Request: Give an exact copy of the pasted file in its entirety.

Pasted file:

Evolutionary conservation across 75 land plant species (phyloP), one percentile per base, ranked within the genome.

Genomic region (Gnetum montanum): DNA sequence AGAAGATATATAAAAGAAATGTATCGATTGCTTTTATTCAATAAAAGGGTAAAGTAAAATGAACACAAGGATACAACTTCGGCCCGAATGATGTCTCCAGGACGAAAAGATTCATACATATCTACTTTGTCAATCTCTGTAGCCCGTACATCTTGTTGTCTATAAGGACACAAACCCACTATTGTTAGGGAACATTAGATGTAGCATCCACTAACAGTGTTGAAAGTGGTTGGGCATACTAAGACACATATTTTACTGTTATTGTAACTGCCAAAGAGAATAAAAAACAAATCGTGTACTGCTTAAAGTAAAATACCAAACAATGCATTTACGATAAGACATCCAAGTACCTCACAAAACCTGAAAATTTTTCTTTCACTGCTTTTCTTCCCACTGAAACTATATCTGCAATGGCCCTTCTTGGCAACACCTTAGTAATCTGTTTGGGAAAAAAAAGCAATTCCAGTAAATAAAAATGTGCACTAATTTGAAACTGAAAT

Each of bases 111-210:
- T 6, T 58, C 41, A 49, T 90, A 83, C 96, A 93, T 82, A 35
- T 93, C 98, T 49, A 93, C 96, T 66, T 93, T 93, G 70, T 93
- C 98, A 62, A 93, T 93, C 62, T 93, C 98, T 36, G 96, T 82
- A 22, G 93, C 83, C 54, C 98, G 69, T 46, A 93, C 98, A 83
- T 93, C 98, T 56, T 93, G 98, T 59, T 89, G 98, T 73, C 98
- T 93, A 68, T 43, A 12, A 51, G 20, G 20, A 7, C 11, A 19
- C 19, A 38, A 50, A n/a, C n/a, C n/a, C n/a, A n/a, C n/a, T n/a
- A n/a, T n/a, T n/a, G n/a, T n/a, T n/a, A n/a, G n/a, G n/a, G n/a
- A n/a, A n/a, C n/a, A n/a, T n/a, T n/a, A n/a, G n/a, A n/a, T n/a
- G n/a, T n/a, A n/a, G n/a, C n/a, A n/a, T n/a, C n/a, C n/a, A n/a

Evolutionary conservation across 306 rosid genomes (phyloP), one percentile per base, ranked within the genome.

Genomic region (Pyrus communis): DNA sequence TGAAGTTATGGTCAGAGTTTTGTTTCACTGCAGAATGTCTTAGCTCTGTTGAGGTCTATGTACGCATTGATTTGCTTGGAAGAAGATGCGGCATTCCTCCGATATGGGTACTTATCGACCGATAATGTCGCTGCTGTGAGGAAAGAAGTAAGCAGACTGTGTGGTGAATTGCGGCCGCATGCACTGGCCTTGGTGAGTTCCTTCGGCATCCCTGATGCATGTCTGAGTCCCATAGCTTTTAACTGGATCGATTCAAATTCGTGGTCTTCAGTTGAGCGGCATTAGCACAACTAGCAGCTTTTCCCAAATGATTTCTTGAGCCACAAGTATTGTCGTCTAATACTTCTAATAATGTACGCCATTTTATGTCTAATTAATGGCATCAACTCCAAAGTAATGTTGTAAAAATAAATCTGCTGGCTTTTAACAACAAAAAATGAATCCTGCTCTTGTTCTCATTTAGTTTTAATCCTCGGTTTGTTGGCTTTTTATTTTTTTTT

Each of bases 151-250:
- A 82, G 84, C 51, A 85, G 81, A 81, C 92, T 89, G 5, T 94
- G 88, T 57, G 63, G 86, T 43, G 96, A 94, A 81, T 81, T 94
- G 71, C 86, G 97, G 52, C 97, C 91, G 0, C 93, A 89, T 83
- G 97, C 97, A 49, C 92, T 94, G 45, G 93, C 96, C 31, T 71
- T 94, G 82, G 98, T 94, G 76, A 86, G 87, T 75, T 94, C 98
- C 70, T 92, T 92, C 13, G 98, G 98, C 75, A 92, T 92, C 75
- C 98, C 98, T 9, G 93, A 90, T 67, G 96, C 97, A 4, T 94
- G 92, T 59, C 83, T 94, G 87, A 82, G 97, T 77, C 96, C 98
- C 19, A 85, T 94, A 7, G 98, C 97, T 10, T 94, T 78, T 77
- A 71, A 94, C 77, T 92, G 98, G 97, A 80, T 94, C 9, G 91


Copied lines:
Evolutionary conservation across 75 land plant species (phyloP), one percentile per base, ranked within the genome.

Genomic region (Gnetum montanum): DNA sequence AGAAGATATATAAAAGAAATGTATCGATTGCTTTTATTCAATAAAAGGGTAAAGTAAAATGAACACAAGGATACAACTTCGGCCCGAATGATGTCTCCAGGACGAAAAGATTCATACATATCTACTTTGTCAATCTCTGTAGCCCGTACATCTTGTTGTCTATAAGGACACAAACCCACTATTGTTAGGGAACATTAGATGTAGCATCCACTAACAGTGTTGAAAGTGGTTGGGCATACTAAGACACATATTTTACTGTTATTGTAACTGCCAAAGAGAATAAAAAACAAATCGTGTACTGCTTAAAGTAAAATACCAAACAATGCATTTACGATAAGACATCCAAGTACCTCACAAAACCTGAAAATTTTTCTTTCACTGCTTTTCTTCCCACTGAAACTATATCTGCAATGGCCCTTCTTGGCAACACCTTAGTAATCTGTTTGGGAAAAAAAAGCAATTCCAGTAAATAAAAATGTGCACTAATTTGAAACTGAAAT

Each of bases 111-210:
- T 6, T 58, C 41, A 49, T 90, A 83, C 96, A 93, T 82, A 35
- T 93, C 98, T 49, A 93, C 96, T 66, T 93, T 93, G 70, T 93
- C 98, A 62, A 93, T 93, C 62, T 93, C 98, T 36, G 96, T 82
- A 22, G 93, C 83, C 54, C 98, G 69, T 46, A 93, C 98, A 83
- T 93, C 98, T 56, T 93, G 98, T 59, T 89, G 98, T 73, C 98
- T 93, A 68, T 43, A 12, A 51, G 20, G 20, A 7, C 11, A 19
- C 19, A 38, A 50, A n/a, C n/a, C n/a, C n/a, A n/a, C n/a, T n/a
- A n/a, T n/a, T n/a, G n/a, T n/a, T n/a, A n/a, G n/a, G n/a, G n/a
- A n/a, A n/a, C n/a, A n/a, T n/a, T n/a, A n/a, G n/a, A n/a, T n/a
- G n/a, T n/a, A n/a, G n/a, C n/a, A n/a, T n/a, C n/a, C n/a, A n/a

Evolutionary conservation across 306 rosid genomes (phyloP), one percentile per base, ranked within the genome.

Genomic region (Pyrus communis): DNA sequence TGAAGTTATGGTCAGAGTTTTGTTTCACTGCAGAATGTCTTAGCTCTGTTGAGGTCTATGTACGCATTGATTTGCTTGGAAGAAGATGCGGCATTCCTCCGATATGGGTACTTATCGACCGATAATGTCGCTGCTGTGAGGAAAGAAGTAAGCAGACTGTGTGGTGAATTGCGGCCGCATGCACTGGCCTTGGTGAGTTCCTTCGGCATCCCTGATGCATGTCTGAGTCCCATAGCTTTTAACTGGATCGATTCAAATTCGTGGTCTTCAGTTGAGCGGCATTAGCACAACTAGCAGCTTTTCCCAAATGATTTCTTGAGCCACAAGTATTGTCGTCTAATACTTCTAATAATGTACGCCATTTTATGTCTAATTAATGGCATCAACTCCAAAGTAATGTTGTAAAAATAAATCTGCTGGCTTTTAACAACAAAAAATGAATCCTGCTCTTGTTCTCATTTAGTTTTAATCCTCGGTTTGTTGGCTTTTTATTTTTTTTT

Each of bases 151-250:
- A 82, G 84, C 51, A 85, G 81, A 81, C 92, T 89, G 5, T 94
- G 88, T 57, G 63, G 86, T 43, G 96, A 94, A 81, T 81, T 94
- G 71, C 86, G 97, G 52, C 97, C 91, G 0, C 93, A 89, T 83
- G 97, C 97, A 49, C 92, T 94, G 45, G 93, C 96, C 31, T 71
- T 94, G 82, G 98, T 94, G 76, A 86, G 87, T 75, T 94, C 98
- C 70, T 92, T 92, C 13, G 98, G 98, C 75, A 92, T 92, C 75
- C 98, C 98, T 9, G 93, A 90, T 67, G 96, C 97, A 4, T 94
- G 92, T 59, C 83, T 94, G 87, A 82, G 97, T 77, C 96, C 98
- C 19, A 85, T 94, A 7, G 98, C 97, T 10, T 94, T 78, T 77
- A 71, A 94, C 77, T 92, G 98, G 97, A 80, T 94, C 9, G 91